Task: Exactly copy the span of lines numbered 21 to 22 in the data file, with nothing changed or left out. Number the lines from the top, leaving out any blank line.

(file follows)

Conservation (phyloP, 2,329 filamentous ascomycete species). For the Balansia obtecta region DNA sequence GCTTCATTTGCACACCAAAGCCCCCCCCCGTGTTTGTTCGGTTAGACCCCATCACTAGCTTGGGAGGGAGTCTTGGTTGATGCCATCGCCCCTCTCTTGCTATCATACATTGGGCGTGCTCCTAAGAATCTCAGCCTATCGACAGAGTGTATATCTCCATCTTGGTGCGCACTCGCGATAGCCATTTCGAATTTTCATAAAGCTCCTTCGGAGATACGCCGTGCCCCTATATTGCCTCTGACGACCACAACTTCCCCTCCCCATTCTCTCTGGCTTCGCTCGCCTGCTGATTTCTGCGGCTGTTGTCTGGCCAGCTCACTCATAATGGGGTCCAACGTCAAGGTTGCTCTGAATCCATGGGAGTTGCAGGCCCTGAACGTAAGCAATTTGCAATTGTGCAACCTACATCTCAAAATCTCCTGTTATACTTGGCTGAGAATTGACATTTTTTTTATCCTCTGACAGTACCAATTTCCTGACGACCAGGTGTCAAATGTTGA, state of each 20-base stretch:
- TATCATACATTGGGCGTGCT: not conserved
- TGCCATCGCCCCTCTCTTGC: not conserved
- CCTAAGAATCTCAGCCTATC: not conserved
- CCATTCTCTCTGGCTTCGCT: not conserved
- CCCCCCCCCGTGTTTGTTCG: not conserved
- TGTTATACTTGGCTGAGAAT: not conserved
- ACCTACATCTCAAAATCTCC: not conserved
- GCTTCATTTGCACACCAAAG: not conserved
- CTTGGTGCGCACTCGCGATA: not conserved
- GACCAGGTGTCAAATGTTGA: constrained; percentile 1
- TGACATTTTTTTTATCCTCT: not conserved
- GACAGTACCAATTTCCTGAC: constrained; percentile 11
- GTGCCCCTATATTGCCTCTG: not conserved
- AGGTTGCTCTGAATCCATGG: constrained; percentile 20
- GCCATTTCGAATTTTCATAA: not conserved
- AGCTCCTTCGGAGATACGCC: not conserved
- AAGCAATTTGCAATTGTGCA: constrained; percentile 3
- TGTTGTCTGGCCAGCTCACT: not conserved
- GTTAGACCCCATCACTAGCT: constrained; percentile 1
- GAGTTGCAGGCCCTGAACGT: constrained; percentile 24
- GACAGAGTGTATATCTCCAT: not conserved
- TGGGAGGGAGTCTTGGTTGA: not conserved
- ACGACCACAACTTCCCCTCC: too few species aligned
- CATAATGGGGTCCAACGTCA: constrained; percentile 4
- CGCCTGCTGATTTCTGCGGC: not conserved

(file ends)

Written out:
- GAGTTGCAGGCCCTGAACGT: constrained; percentile 24
- GACAGAGTGTATATCTCCAT: not conserved